Starting Wednesday (Feb. 13) and for the next five days, almost 3000 delegates from 35 countries will take over nine ballrooms at Montreal’s Fairmont The Queen Elizabeth hotel — famed location of the John Lennon-Yoko Ono bed-in 50 years ago — for the Folk Alliance International Conference. Next year it will be held in New Orleans, Jan. 22-26.
Three juries — Canadian, U.S. and international — selected the 180 “export-ready” artists, who will perform and network at this “amazing family reunion as an event,” executive director Aengus Finnan tells Billboard.
The conference kicks off with the International Folk Music Awards tonight, and also includes the International Indigenous Music Summit, the Ethnomusicology Summit, and panels on “songs that ignite change” and “a call to decolonize folk music,” for example. Buffy Sainte-Marie, who will receive the People’s Voice Award, and John Kay with photographer Tom O’Neal, are doing feature interviews. Tanya Tagaq is delivering the keynote, with Lynn Miles heading the CommUNITY Gathering: Mental Health and the Music Industry.
“People have traveled from around the world to spent five days doing professional development and ultimately to find artists to work with, or as artists to find team members or festivals to be booked into,” says Finnan.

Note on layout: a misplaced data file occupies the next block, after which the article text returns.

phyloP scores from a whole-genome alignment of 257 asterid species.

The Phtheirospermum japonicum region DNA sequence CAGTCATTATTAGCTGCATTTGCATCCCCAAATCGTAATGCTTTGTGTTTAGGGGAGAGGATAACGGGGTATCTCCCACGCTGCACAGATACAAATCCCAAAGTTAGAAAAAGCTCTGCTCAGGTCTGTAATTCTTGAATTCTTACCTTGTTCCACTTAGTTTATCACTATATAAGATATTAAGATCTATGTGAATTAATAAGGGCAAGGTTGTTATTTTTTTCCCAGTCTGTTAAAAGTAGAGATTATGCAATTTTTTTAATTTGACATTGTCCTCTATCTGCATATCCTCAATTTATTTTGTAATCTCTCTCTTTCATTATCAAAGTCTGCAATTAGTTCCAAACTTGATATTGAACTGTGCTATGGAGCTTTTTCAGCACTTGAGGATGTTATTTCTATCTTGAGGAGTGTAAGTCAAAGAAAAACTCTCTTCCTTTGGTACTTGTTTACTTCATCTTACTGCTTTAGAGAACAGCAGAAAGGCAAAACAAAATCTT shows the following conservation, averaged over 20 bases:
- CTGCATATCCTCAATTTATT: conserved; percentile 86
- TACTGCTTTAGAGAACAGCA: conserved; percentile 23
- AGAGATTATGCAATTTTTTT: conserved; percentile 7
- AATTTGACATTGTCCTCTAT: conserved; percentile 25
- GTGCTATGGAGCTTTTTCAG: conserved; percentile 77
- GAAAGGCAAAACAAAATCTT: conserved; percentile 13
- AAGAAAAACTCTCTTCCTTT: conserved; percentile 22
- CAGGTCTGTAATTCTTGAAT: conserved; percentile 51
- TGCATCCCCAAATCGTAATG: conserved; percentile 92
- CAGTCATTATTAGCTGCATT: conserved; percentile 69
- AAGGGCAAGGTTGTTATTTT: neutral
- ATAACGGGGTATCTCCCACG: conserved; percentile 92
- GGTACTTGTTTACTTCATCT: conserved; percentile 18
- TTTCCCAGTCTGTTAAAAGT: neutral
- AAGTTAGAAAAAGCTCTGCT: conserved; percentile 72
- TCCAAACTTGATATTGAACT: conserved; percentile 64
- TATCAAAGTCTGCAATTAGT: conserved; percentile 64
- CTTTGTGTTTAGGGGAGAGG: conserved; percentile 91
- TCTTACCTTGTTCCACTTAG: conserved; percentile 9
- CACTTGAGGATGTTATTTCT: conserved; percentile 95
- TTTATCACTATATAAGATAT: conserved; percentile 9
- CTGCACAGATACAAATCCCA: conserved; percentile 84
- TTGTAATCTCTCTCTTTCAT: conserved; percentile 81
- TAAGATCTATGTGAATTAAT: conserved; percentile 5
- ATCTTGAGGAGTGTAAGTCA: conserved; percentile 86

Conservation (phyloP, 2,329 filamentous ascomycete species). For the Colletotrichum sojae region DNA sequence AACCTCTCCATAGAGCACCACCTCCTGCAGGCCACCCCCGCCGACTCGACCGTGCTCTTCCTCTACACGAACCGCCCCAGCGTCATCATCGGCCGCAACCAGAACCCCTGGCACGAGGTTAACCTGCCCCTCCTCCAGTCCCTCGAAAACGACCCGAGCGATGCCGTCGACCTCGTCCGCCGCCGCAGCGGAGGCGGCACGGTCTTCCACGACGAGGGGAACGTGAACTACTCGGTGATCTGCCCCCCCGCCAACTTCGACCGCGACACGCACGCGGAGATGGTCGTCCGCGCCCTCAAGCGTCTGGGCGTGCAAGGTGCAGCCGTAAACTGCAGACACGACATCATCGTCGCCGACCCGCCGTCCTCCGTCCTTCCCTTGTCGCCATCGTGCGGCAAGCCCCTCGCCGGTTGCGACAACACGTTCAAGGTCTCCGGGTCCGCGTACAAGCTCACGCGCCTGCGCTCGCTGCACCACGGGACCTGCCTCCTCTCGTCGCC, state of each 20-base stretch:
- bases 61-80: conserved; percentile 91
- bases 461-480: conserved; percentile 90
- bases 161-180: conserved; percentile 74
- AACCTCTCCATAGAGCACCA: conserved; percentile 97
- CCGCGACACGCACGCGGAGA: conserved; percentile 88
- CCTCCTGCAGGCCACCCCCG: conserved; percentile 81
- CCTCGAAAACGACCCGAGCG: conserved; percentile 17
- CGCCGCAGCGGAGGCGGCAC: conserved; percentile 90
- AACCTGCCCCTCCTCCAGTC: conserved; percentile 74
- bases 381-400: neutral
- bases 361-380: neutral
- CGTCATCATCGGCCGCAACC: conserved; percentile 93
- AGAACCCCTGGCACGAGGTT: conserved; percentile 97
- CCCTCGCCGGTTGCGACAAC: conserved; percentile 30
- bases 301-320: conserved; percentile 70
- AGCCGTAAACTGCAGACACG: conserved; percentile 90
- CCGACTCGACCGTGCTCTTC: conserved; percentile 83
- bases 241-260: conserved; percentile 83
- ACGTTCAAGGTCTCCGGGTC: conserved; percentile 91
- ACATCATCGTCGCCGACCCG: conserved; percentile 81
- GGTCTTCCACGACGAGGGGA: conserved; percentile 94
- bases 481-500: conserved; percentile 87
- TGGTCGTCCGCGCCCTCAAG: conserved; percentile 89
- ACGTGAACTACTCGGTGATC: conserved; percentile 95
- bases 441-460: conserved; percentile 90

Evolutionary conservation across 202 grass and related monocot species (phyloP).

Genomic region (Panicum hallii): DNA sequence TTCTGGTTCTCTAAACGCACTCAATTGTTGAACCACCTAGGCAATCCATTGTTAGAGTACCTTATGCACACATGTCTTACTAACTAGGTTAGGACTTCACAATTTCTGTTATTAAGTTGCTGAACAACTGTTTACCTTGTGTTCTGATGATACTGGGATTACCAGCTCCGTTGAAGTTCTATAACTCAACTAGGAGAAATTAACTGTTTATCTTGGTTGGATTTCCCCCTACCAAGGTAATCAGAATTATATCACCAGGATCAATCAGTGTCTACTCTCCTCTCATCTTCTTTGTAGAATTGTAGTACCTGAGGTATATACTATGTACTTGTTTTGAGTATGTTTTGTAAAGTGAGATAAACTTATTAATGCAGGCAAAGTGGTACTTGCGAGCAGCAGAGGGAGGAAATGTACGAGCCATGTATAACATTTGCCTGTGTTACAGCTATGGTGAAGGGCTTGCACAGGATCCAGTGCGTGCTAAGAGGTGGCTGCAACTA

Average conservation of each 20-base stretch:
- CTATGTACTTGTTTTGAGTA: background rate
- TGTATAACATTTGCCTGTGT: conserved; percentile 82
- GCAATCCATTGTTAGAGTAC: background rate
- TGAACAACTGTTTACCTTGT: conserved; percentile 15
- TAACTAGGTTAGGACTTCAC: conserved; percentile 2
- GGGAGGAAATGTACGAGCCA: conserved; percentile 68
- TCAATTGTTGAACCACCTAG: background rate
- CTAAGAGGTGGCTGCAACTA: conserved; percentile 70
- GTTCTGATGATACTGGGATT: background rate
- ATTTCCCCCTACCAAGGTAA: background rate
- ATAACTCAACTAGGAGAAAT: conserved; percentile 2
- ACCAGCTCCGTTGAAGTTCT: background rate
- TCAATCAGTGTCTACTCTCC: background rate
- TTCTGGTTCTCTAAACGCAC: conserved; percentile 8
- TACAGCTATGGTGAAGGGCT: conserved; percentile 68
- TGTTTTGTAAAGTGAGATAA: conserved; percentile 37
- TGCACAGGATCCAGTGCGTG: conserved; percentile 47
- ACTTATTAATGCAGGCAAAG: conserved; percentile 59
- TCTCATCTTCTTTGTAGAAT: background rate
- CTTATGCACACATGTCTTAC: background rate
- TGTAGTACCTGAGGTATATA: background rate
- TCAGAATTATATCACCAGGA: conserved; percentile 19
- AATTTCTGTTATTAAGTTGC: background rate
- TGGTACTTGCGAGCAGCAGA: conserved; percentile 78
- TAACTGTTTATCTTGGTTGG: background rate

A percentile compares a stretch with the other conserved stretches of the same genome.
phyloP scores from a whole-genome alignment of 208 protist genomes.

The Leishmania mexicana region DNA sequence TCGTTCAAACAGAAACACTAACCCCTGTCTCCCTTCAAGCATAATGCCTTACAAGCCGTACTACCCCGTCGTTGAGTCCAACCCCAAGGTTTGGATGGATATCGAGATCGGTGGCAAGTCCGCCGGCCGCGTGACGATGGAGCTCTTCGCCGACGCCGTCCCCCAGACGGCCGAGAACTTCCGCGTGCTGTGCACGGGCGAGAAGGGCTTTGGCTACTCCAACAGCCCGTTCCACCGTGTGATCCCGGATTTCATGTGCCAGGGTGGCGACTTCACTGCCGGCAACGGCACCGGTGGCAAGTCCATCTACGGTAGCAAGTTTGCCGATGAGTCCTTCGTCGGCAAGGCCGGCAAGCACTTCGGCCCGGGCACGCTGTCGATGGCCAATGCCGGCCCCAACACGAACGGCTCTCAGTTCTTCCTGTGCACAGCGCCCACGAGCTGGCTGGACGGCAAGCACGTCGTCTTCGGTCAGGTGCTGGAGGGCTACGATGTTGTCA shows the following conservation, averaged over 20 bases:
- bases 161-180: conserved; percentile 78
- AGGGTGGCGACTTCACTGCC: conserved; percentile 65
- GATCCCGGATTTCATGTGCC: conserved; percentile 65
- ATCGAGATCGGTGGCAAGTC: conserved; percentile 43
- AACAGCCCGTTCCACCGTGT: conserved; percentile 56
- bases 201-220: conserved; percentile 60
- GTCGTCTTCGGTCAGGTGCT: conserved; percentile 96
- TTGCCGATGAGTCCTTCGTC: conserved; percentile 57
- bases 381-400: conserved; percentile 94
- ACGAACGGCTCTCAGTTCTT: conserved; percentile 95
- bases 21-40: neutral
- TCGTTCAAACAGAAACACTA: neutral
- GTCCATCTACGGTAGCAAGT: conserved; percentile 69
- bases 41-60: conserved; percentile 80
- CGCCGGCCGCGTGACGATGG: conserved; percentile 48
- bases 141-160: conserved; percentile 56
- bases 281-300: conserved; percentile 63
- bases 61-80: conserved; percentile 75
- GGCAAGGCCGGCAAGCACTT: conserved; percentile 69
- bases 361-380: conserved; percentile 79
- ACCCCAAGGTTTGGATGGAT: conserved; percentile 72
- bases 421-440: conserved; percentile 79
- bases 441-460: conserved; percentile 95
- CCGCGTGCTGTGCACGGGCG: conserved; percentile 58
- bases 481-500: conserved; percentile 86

That said, he spoke to Billboard to shed light on this genre that has a strict definition and yet no stylistic boundaries, as well as explain why the terminology “world music” is no longer acceptable — and how you can participate in the bed-in no matter where you live… even from the comfort of your own bed.
How wide-ranging are the styles? There are always grumblings when rock and hip-hop acts are on Bluesfest. Has yours expanded?
Unlike that, where there is a genre in the title like blues or jazz, at a folk festival you can have a blues artist followed by a bluegrass band, followed by a singer-songwriter. They are all folk in that they are the music of the people and a place. That banner of folk is less about a specific sound and more about an ethos and the tradition of storytelling for people and place. So folk music of Estonia is very different than the folk music of Columbia, just as the folk music of Nova Scotia is very different than the folk music of Alaska or the folk music of downtown New York is very different than the folk music of the Ozarks. There is a much broader range. Everything from Appalachian to bluegrass, Celtic, cajun, Indigenous, Latin, it really is quite large but, ultimately, it’s acoustic in nature, must be based in tradition, although very contemporary, but there’s an authenticity and a style of delivery that is universal.